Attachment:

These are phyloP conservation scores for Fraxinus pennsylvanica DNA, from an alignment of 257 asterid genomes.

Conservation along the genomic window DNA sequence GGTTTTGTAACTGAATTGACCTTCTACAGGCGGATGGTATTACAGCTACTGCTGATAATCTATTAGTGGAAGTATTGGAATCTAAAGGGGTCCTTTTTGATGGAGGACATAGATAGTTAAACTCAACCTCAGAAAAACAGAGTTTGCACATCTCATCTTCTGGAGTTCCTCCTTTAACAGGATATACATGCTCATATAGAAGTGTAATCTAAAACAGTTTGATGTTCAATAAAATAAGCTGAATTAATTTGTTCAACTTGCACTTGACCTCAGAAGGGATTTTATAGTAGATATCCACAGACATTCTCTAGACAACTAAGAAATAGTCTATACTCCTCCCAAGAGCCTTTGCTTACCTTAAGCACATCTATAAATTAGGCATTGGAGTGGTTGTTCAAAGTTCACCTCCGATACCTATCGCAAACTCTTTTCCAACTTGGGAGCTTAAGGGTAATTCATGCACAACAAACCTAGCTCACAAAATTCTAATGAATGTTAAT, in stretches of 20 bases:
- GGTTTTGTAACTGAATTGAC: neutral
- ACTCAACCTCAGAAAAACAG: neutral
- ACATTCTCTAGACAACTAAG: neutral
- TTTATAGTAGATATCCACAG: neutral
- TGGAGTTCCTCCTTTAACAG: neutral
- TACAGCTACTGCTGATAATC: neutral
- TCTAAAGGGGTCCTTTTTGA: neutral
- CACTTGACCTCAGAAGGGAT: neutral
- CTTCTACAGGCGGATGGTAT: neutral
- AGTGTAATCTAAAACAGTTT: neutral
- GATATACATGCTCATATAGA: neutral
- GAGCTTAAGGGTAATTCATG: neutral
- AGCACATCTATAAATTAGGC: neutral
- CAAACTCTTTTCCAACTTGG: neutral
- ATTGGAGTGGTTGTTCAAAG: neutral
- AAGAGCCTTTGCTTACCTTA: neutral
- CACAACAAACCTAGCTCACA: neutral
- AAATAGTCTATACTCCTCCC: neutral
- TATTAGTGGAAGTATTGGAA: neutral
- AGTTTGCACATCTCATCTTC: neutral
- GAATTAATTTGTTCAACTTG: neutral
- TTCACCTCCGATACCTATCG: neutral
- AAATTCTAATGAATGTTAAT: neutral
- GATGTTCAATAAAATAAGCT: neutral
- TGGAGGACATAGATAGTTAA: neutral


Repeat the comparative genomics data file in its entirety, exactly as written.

These are phyloP conservation scores for Fraxinus pennsylvanica DNA, from an alignment of 257 asterid genomes.

Conservation along the genomic window DNA sequence GGTTTTGTAACTGAATTGACCTTCTACAGGCGGATGGTATTACAGCTACTGCTGATAATCTATTAGTGGAAGTATTGGAATCTAAAGGGGTCCTTTTTGATGGAGGACATAGATAGTTAAACTCAACCTCAGAAAAACAGAGTTTGCACATCTCATCTTCTGGAGTTCCTCCTTTAACAGGATATACATGCTCATATAGAAGTGTAATCTAAAACAGTTTGATGTTCAATAAAATAAGCTGAATTAATTTGTTCAACTTGCACTTGACCTCAGAAGGGATTTTATAGTAGATATCCACAGACATTCTCTAGACAACTAAGAAATAGTCTATACTCCTCCCAAGAGCCTTTGCTTACCTTAAGCACATCTATAAATTAGGCATTGGAGTGGTTGTTCAAAGTTCACCTCCGATACCTATCGCAAACTCTTTTCCAACTTGGGAGCTTAAGGGTAATTCATGCACAACAAACCTAGCTCACAAAATTCTAATGAATGTTAAT, in stretches of 20 bases:
- GGTTTTGTAACTGAATTGAC: neutral
- ACTCAACCTCAGAAAAACAG: neutral
- ACATTCTCTAGACAACTAAG: neutral
- TTTATAGTAGATATCCACAG: neutral
- TGGAGTTCCTCCTTTAACAG: neutral
- TACAGCTACTGCTGATAATC: neutral
- TCTAAAGGGGTCCTTTTTGA: neutral
- CACTTGACCTCAGAAGGGAT: neutral
- CTTCTACAGGCGGATGGTAT: neutral
- AGTGTAATCTAAAACAGTTT: neutral
- GATATACATGCTCATATAGA: neutral
- GAGCTTAAGGGTAATTCATG: neutral
- AGCACATCTATAAATTAGGC: neutral
- CAAACTCTTTTCCAACTTGG: neutral
- ATTGGAGTGGTTGTTCAAAG: neutral
- AAGAGCCTTTGCTTACCTTA: neutral
- CACAACAAACCTAGCTCACA: neutral
- AAATAGTCTATACTCCTCCC: neutral
- TATTAGTGGAAGTATTGGAA: neutral
- AGTTTGCACATCTCATCTTC: neutral
- GAATTAATTTGTTCAACTTG: neutral
- TTCACCTCCGATACCTATCG: neutral
- AAATTCTAATGAATGTTAAT: neutral
- GATGTTCAATAAAATAAGCT: neutral
- TGGAGGACATAGATAGTTAA: neutral